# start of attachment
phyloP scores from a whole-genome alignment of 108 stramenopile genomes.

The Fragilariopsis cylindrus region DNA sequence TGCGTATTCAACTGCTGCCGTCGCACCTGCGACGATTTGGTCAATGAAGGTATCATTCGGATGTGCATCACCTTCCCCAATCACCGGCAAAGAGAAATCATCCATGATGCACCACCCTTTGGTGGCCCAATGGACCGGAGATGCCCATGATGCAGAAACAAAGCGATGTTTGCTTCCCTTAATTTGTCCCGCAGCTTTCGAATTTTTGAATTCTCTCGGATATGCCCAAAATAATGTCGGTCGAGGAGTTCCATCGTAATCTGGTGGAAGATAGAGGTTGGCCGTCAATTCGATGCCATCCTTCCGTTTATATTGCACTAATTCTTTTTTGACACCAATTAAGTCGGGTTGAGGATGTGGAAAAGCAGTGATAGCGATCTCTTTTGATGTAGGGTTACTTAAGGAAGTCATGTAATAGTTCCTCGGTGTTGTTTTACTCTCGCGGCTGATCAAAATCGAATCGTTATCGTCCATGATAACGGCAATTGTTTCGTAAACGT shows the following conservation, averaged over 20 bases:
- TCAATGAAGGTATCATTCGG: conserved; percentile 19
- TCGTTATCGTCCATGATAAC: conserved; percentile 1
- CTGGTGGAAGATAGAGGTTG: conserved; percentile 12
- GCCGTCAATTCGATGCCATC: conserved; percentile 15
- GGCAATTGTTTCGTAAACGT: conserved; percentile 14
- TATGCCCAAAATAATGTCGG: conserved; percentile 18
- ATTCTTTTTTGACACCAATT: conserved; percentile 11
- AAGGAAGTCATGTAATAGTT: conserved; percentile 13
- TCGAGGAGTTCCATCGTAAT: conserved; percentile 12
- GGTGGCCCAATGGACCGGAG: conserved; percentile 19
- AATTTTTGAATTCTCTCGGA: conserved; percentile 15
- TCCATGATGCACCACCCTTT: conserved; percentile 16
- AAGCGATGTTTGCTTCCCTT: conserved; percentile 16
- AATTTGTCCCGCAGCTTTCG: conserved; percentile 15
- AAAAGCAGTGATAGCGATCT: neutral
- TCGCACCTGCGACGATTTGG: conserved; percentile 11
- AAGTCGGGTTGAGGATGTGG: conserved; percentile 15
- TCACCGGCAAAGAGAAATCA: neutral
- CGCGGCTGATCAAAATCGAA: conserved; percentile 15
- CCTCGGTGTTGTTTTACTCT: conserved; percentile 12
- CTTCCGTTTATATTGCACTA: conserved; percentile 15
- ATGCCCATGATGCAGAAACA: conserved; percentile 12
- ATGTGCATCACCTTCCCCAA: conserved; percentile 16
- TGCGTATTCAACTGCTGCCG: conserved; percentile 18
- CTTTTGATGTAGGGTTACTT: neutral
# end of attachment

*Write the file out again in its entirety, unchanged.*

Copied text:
phyloP scores from a whole-genome alignment of 108 stramenopile genomes.

The Fragilariopsis cylindrus region DNA sequence TGCGTATTCAACTGCTGCCGTCGCACCTGCGACGATTTGGTCAATGAAGGTATCATTCGGATGTGCATCACCTTCCCCAATCACCGGCAAAGAGAAATCATCCATGATGCACCACCCTTTGGTGGCCCAATGGACCGGAGATGCCCATGATGCAGAAACAAAGCGATGTTTGCTTCCCTTAATTTGTCCCGCAGCTTTCGAATTTTTGAATTCTCTCGGATATGCCCAAAATAATGTCGGTCGAGGAGTTCCATCGTAATCTGGTGGAAGATAGAGGTTGGCCGTCAATTCGATGCCATCCTTCCGTTTATATTGCACTAATTCTTTTTTGACACCAATTAAGTCGGGTTGAGGATGTGGAAAAGCAGTGATAGCGATCTCTTTTGATGTAGGGTTACTTAAGGAAGTCATGTAATAGTTCCTCGGTGTTGTTTTACTCTCGCGGCTGATCAAAATCGAATCGTTATCGTCCATGATAACGGCAATTGTTTCGTAAACGT shows the following conservation, averaged over 20 bases:
- TCAATGAAGGTATCATTCGG: conserved; percentile 19
- TCGTTATCGTCCATGATAAC: conserved; percentile 1
- CTGGTGGAAGATAGAGGTTG: conserved; percentile 12
- GCCGTCAATTCGATGCCATC: conserved; percentile 15
- GGCAATTGTTTCGTAAACGT: conserved; percentile 14
- TATGCCCAAAATAATGTCGG: conserved; percentile 18
- ATTCTTTTTTGACACCAATT: conserved; percentile 11
- AAGGAAGTCATGTAATAGTT: conserved; percentile 13
- TCGAGGAGTTCCATCGTAAT: conserved; percentile 12
- GGTGGCCCAATGGACCGGAG: conserved; percentile 19
- AATTTTTGAATTCTCTCGGA: conserved; percentile 15
- TCCATGATGCACCACCCTTT: conserved; percentile 16
- AAGCGATGTTTGCTTCCCTT: conserved; percentile 16
- AATTTGTCCCGCAGCTTTCG: conserved; percentile 15
- AAAAGCAGTGATAGCGATCT: neutral
- TCGCACCTGCGACGATTTGG: conserved; percentile 11
- AAGTCGGGTTGAGGATGTGG: conserved; percentile 15
- TCACCGGCAAAGAGAAATCA: neutral
- CGCGGCTGATCAAAATCGAA: conserved; percentile 15
- CCTCGGTGTTGTTTTACTCT: conserved; percentile 12
- CTTCCGTTTATATTGCACTA: conserved; percentile 15
- ATGCCCATGATGCAGAAACA: conserved; percentile 12
- ATGTGCATCACCTTCCCCAA: conserved; percentile 16
- TGCGTATTCAACTGCTGCCG: conserved; percentile 18
- CTTTTGATGTAGGGTTACTT: neutral